For a film with only one actor in it and very little dialogue, it's certainly never dull and keeps your attention throughout.
It's beautifully shot and expertly directed and you really do care about what happens to Redford's character.

Does he survive? Now that would be telling.

A must see movie experience. 8/10
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25 of 28 people found the following review helpful By Lola TOP 1000 REVIEWER on 14 Oct 2013
Format: Blu-ray
Three of us saw "All Is Lost", a near dialogue-free film about a man battling the sea at the BFI London Film Festival's "Thrill" section, for the whole duration of the film the sold out cinema were holding their breath.

The "lone man" is Robert Redford, "the sea" is Indian Ocean. Redford (no name is given for the hero) is awakened one morning to find his yacht damaged by an astray shipping container, and taking on water through the wreckage. The yacht is restored within a couple of days, but all the electric equipment is more or less damaged and we are shown dark and ominous clouds on the horizon. And then all hell breaks loose, which lead Redford to abandon the vessel in favour of an inflatable life raft. By plummeting the audience directly into the action and refusing to fill the viewers on the material background of our hero (who is he, why is here alone in the middle of the Indian Ocean, what are his regrets), in my opinion brilliant J.C. Chandor (whose debut was brilliant Margin Call [DVD]) creates an severe and sombre shot of one man's struggle, skills, and determination to survive - all fantastically performed by Redford, who projects a quiet dignity of this unnamed sailor without the past in his attempt to navigate the Indian Ocean's shipping lane in the hope of being rescued (one of the most sad and breath-taking scenes of the film are the scenes where cargo liners pass literally meters from Redford's survival raft, oblivious of his struggles).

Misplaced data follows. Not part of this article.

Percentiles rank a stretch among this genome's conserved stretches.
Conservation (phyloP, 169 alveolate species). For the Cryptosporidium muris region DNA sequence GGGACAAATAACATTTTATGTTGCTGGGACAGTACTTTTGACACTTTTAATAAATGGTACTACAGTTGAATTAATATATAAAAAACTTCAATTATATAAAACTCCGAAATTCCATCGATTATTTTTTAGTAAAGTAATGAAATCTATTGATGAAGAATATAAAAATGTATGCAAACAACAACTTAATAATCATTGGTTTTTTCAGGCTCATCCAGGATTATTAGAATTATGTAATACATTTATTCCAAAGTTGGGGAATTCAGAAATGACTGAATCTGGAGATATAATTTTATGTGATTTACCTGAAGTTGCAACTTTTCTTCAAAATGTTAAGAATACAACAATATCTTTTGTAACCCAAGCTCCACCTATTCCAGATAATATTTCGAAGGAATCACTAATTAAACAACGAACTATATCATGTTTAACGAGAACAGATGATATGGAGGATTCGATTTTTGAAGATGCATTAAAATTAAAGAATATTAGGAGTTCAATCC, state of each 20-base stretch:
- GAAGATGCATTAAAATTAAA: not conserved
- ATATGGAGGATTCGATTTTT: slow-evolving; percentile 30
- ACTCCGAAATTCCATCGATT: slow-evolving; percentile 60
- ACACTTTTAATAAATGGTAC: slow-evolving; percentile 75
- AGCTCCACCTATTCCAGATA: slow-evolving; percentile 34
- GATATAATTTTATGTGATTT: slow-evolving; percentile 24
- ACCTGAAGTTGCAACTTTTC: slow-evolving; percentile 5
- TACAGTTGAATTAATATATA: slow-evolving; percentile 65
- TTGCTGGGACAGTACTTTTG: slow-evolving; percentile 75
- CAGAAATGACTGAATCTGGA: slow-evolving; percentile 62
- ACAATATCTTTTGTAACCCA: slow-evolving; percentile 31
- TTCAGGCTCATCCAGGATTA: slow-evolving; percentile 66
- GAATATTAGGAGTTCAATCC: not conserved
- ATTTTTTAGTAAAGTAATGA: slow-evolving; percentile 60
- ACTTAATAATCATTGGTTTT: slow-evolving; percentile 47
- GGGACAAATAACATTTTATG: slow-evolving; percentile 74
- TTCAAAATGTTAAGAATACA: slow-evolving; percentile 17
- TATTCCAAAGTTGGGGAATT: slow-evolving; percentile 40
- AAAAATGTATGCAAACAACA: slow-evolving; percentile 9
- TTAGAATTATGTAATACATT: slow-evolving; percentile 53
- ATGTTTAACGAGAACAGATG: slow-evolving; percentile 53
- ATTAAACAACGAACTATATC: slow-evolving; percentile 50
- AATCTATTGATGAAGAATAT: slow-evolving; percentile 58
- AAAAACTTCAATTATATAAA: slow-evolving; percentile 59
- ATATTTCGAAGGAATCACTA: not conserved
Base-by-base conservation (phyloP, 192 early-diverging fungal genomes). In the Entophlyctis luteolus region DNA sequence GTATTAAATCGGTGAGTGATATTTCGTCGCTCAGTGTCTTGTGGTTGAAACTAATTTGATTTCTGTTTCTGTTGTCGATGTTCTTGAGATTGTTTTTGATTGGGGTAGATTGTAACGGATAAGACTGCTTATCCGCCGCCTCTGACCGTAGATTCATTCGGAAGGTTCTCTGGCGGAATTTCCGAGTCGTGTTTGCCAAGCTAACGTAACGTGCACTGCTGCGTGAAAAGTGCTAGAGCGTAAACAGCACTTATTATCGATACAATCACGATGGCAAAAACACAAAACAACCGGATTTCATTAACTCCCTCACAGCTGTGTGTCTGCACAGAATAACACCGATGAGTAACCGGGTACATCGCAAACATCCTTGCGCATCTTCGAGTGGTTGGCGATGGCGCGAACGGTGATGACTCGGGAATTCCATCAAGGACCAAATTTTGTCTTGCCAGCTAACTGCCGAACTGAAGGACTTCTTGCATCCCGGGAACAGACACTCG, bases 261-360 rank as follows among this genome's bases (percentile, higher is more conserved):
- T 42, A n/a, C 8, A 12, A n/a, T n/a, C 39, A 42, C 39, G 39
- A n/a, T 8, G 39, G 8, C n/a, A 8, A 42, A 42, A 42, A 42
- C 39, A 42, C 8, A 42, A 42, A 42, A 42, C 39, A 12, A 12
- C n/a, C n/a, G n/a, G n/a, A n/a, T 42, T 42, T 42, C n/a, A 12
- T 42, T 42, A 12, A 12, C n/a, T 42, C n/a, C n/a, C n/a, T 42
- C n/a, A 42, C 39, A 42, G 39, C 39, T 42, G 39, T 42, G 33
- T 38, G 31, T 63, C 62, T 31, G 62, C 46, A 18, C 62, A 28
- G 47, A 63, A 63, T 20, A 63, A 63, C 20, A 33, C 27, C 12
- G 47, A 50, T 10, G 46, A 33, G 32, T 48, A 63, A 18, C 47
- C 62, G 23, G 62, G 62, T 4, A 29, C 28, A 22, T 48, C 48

"All Is Lost" is simply a visually striking story about a struggle between a man and nature, this is not a film for everybody, but if you like the idea of such film - you will enjoy it thoroughly!
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1 of 1 people found the following review helpful By Bill Mason on 26 July 2014
Format: Blu-ray
A seaman's yacht is damaged when it collides with an abandoned shipping container. Robert Redford plays the sailor. The film is then about his struggle to survive, repairing a big hole in the flank of the yacht, fixing the electrics, pumping out the water and keeping the boat afloat amidst violent storms. Redford is taciturn and stoic but also largely unemotional and dull. You are told nothing whatsoever about his character, so you don't know if he's an amiable family guy with lots of friends or a dreary anti-social loner (I suspect the latter). The fact you know nothing about the guy makes it impossible to care about him and frankly I didn't. The scenes of the yacht struggling in the pitching seas are competently well done but no better than say George Clooney's The Perfect Storm. A film with only one actor inevitably has limitations and you have to be clever to overcome those limitations. The character has to speak to his audience, so they care about his fate. There should be flashbacks, so you learn something about the history of the character. Castaway with Tom Hanks used these devices and was so much the better for it. Furthermore, I think Robert Redford is miscast, a more rugged actor like Clint Eastwood was needed, or else a more flamboyant and expressive actor like Terence Stamp. The film score is dreary. The only saving grace really is the lavish cinematography, which gives this film one extra star, but that aside, the film, unlike the yacht, sinks without trace. Such a shame.